Check It Out

For most of my three-year run at The Container Store in Reston, they made me a register jockey, which I came to resent. This was mostly because it was a pretty boring job most of the time, since you were chained to a small area, and there wasn’t much to do when the customers weren’t around. Also, there was this strong, pushy emphasis on signing people up for the Rewards Program that stressed me out even though I was pretty good at it. And mostly, it’s really draining to interact with that many people every single day. When I trained to be an Order Processor, I found a job that I really liked, and it drastically reduced the amount of time I spent up front, cashing people out. And later, when I moved to Washington, DC, they signed me on to pretty much be exclusively an Order Processor, which I was thrilled by.  

But occasionally, about once a month, I have to do a shift at the register. And I’ve found that I kind of like it. At this store, business is pretty steady, so I’ll show up, sign onto the computer at 6:00, and within what feels like a half an hour, they’re making the announcement that the store will be closing in a few minutes. Since I have stopped caring about the Rewards Program, there’s no pressure, and I still do fine signing people up. But mostly, what I’ve found is that it enables me to have conversations with people, and I don’t have to do the work associated with that. Interacting with people is exhausting, but I can make people laugh, I can chat about the weather, and I can repeat the same dumb jokes, over and over again because they’re going to be gone in less than five minutes and I’m going to have someone new replace them immediately.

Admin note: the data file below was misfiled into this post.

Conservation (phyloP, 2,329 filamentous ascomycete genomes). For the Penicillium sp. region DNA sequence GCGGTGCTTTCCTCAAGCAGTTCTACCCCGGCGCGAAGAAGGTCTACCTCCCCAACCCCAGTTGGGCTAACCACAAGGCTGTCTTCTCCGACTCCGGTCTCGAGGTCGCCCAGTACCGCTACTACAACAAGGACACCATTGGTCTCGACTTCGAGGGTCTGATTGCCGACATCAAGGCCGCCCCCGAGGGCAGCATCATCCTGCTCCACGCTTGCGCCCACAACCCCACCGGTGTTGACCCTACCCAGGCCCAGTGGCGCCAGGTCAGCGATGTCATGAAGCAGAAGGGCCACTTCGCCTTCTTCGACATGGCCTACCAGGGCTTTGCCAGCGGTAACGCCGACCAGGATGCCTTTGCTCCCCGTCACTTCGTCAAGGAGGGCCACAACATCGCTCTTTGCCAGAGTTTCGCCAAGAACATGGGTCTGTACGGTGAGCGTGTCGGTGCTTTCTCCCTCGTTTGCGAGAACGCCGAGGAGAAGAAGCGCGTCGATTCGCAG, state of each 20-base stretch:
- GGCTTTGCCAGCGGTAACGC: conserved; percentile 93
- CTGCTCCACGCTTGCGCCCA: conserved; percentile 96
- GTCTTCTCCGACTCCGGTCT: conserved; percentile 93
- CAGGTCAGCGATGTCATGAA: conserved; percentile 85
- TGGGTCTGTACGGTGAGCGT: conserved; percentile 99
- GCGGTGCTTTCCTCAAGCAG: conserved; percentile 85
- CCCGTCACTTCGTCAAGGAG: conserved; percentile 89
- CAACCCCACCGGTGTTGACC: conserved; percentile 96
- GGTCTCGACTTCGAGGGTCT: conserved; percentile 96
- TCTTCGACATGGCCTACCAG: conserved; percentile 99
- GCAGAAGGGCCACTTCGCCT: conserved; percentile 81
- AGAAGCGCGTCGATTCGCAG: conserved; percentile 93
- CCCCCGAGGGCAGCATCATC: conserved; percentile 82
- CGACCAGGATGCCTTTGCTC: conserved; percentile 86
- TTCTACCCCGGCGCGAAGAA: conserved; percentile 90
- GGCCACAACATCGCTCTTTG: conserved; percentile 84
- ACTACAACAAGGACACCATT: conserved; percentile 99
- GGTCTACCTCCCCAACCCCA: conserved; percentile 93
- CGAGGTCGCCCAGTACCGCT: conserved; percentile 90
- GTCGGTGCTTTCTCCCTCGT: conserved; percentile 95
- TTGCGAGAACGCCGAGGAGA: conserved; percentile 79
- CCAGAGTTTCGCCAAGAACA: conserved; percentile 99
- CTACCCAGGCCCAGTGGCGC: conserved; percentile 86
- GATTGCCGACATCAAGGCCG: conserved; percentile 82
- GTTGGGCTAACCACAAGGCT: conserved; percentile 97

Before a Register shift would drain me, but these days, it charges me up a little. Please don’t tell my bosses that, though, because it only works when it’s three hours every four weeks. Doing it more than that will take the shine right off of it. 

The Night the Lights Went Out

I just had a random flashback. This happened during the great Eastern Seaboard Blackout of August 2003, and the lights had just gone out. They dismissed us from work because, really, what was the point in otherwise? I knew that I was not getting back home without electricity, so I did the only thing I could: I stopped in a bar and proceeded to give my best effort to keep their beer from getting warm. After I did all I could, I headed out, and through a series of coincidences and good timing, I ended up on the world’s most expensive ferry to Jersey City, and from there hopped on a bus home.

When I arrived, I found my upstairs neighbor and my roommate (the normal one, not the crazy one) smoking cigars on my front stoop. My upstairs neighbor asked me what I did when the lights went out, and I told him that I stopped for a drink. My roommate handed him five dollars because my upstairs neighbor was so sure that the first thing I would do in this situation would be to find alcohol that he wagered money on it.

That’s who I was back then.